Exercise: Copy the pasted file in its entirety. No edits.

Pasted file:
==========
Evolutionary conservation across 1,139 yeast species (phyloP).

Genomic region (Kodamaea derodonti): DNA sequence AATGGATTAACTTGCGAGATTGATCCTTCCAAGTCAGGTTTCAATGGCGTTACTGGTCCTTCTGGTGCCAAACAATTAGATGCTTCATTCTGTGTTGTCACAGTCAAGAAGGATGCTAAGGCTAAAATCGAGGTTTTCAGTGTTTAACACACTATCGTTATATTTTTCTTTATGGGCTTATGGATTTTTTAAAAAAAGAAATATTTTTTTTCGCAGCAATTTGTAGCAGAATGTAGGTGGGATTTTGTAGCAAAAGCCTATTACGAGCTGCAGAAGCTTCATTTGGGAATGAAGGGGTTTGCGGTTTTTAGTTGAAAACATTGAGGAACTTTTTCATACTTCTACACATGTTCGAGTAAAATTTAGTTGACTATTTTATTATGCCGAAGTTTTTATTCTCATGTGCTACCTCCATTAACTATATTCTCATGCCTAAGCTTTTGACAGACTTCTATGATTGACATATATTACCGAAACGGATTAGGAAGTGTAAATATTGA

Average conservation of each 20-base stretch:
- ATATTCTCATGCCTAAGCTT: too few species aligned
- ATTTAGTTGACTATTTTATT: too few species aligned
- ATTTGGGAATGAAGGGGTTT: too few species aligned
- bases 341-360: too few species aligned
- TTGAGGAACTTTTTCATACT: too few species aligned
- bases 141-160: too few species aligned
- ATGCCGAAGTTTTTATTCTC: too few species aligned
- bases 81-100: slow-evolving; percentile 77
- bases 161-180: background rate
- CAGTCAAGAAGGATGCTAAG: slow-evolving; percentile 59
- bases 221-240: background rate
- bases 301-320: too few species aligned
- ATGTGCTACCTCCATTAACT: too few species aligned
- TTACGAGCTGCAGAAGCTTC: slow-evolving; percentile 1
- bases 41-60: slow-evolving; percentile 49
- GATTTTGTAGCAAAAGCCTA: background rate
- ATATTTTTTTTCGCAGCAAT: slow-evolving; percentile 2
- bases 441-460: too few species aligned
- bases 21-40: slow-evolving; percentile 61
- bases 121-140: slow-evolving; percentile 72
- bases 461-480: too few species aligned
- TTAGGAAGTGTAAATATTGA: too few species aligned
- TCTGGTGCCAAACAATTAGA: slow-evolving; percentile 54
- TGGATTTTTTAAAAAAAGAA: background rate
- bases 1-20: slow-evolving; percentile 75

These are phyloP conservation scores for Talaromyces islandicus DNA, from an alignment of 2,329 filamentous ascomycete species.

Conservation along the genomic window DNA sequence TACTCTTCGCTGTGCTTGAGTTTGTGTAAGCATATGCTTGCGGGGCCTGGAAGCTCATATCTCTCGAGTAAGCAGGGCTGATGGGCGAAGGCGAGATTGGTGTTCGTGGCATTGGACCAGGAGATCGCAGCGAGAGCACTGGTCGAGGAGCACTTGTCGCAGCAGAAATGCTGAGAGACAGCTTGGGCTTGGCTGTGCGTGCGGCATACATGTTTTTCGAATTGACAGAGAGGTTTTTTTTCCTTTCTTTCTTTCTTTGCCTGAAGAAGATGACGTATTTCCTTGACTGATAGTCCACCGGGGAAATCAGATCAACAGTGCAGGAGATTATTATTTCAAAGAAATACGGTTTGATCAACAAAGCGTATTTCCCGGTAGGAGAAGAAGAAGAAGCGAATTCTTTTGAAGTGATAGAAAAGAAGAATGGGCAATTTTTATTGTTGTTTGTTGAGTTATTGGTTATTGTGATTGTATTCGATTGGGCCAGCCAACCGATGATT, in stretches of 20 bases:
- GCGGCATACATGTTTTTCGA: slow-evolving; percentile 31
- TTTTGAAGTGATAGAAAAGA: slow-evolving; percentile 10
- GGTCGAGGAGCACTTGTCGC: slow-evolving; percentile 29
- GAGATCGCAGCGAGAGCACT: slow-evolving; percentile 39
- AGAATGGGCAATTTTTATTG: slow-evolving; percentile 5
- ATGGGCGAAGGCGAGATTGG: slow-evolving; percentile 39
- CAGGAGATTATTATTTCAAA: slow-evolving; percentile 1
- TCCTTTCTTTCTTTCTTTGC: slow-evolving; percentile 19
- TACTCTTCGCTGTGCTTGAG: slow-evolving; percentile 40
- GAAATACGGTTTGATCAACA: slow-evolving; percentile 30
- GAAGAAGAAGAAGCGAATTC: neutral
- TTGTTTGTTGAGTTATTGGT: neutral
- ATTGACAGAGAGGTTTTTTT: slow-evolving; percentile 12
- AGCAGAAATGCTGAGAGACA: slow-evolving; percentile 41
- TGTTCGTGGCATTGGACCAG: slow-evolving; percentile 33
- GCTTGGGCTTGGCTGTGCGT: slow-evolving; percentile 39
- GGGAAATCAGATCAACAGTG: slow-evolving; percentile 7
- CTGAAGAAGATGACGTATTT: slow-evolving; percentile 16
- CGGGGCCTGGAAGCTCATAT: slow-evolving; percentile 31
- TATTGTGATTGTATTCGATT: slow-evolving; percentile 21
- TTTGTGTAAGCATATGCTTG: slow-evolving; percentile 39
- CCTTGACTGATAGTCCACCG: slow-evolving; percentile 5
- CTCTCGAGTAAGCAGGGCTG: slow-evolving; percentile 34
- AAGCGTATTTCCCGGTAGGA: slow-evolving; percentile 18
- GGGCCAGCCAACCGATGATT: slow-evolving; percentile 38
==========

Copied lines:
Evolutionary conservation across 1,139 yeast species (phyloP).

Genomic region (Kodamaea derodonti): DNA sequence AATGGATTAACTTGCGAGATTGATCCTTCCAAGTCAGGTTTCAATGGCGTTACTGGTCCTTCTGGTGCCAAACAATTAGATGCTTCATTCTGTGTTGTCACAGTCAAGAAGGATGCTAAGGCTAAAATCGAGGTTTTCAGTGTTTAACACACTATCGTTATATTTTTCTTTATGGGCTTATGGATTTTTTAAAAAAAGAAATATTTTTTTTCGCAGCAATTTGTAGCAGAATGTAGGTGGGATTTTGTAGCAAAAGCCTATTACGAGCTGCAGAAGCTTCATTTGGGAATGAAGGGGTTTGCGGTTTTTAGTTGAAAACATTGAGGAACTTTTTCATACTTCTACACATGTTCGAGTAAAATTTAGTTGACTATTTTATTATGCCGAAGTTTTTATTCTCATGTGCTACCTCCATTAACTATATTCTCATGCCTAAGCTTTTGACAGACTTCTATGATTGACATATATTACCGAAACGGATTAGGAAGTGTAAATATTGA

Average conservation of each 20-base stretch:
- ATATTCTCATGCCTAAGCTT: too few species aligned
- ATTTAGTTGACTATTTTATT: too few species aligned
- ATTTGGGAATGAAGGGGTTT: too few species aligned
- bases 341-360: too few species aligned
- TTGAGGAACTTTTTCATACT: too few species aligned
- bases 141-160: too few species aligned
- ATGCCGAAGTTTTTATTCTC: too few species aligned
- bases 81-100: slow-evolving; percentile 77
- bases 161-180: background rate
- CAGTCAAGAAGGATGCTAAG: slow-evolving; percentile 59
- bases 221-240: background rate
- bases 301-320: too few species aligned
- ATGTGCTACCTCCATTAACT: too few species aligned
- TTACGAGCTGCAGAAGCTTC: slow-evolving; percentile 1
- bases 41-60: slow-evolving; percentile 49
- GATTTTGTAGCAAAAGCCTA: background rate
- ATATTTTTTTTCGCAGCAAT: slow-evolving; percentile 2
- bases 441-460: too few species aligned
- bases 21-40: slow-evolving; percentile 61
- bases 121-140: slow-evolving; percentile 72
- bases 461-480: too few species aligned
- TTAGGAAGTGTAAATATTGA: too few species aligned
- TCTGGTGCCAAACAATTAGA: slow-evolving; percentile 54
- TGGATTTTTTAAAAAAAGAA: background rate
- bases 1-20: slow-evolving; percentile 75

These are phyloP conservation scores for Talaromyces islandicus DNA, from an alignment of 2,329 filamentous ascomycete species.

Conservation along the genomic window DNA sequence TACTCTTCGCTGTGCTTGAGTTTGTGTAAGCATATGCTTGCGGGGCCTGGAAGCTCATATCTCTCGAGTAAGCAGGGCTGATGGGCGAAGGCGAGATTGGTGTTCGTGGCATTGGACCAGGAGATCGCAGCGAGAGCACTGGTCGAGGAGCACTTGTCGCAGCAGAAATGCTGAGAGACAGCTTGGGCTTGGCTGTGCGTGCGGCATACATGTTTTTCGAATTGACAGAGAGGTTTTTTTTCCTTTCTTTCTTTCTTTGCCTGAAGAAGATGACGTATTTCCTTGACTGATAGTCCACCGGGGAAATCAGATCAACAGTGCAGGAGATTATTATTTCAAAGAAATACGGTTTGATCAACAAAGCGTATTTCCCGGTAGGAGAAGAAGAAGAAGCGAATTCTTTTGAAGTGATAGAAAAGAAGAATGGGCAATTTTTATTGTTGTTTGTTGAGTTATTGGTTATTGTGATTGTATTCGATTGGGCCAGCCAACCGATGATT, in stretches of 20 bases:
- GCGGCATACATGTTTTTCGA: slow-evolving; percentile 31
- TTTTGAAGTGATAGAAAAGA: slow-evolving; percentile 10
- GGTCGAGGAGCACTTGTCGC: slow-evolving; percentile 29
- GAGATCGCAGCGAGAGCACT: slow-evolving; percentile 39
- AGAATGGGCAATTTTTATTG: slow-evolving; percentile 5
- ATGGGCGAAGGCGAGATTGG: slow-evolving; percentile 39
- CAGGAGATTATTATTTCAAA: slow-evolving; percentile 1
- TCCTTTCTTTCTTTCTTTGC: slow-evolving; percentile 19
- TACTCTTCGCTGTGCTTGAG: slow-evolving; percentile 40
- GAAATACGGTTTGATCAACA: slow-evolving; percentile 30
- GAAGAAGAAGAAGCGAATTC: neutral
- TTGTTTGTTGAGTTATTGGT: neutral
- ATTGACAGAGAGGTTTTTTT: slow-evolving; percentile 12
- AGCAGAAATGCTGAGAGACA: slow-evolving; percentile 41
- TGTTCGTGGCATTGGACCAG: slow-evolving; percentile 33
- GCTTGGGCTTGGCTGTGCGT: slow-evolving; percentile 39
- GGGAAATCAGATCAACAGTG: slow-evolving; percentile 7
- CTGAAGAAGATGACGTATTT: slow-evolving; percentile 16
- CGGGGCCTGGAAGCTCATAT: slow-evolving; percentile 31
- TATTGTGATTGTATTCGATT: slow-evolving; percentile 21
- TTTGTGTAAGCATATGCTTG: slow-evolving; percentile 39
- CCTTGACTGATAGTCCACCG: slow-evolving; percentile 5
- CTCTCGAGTAAGCAGGGCTG: slow-evolving; percentile 34
- AAGCGTATTTCCCGGTAGGA: slow-evolving; percentile 18
- GGGCCAGCCAACCGATGATT: slow-evolving; percentile 38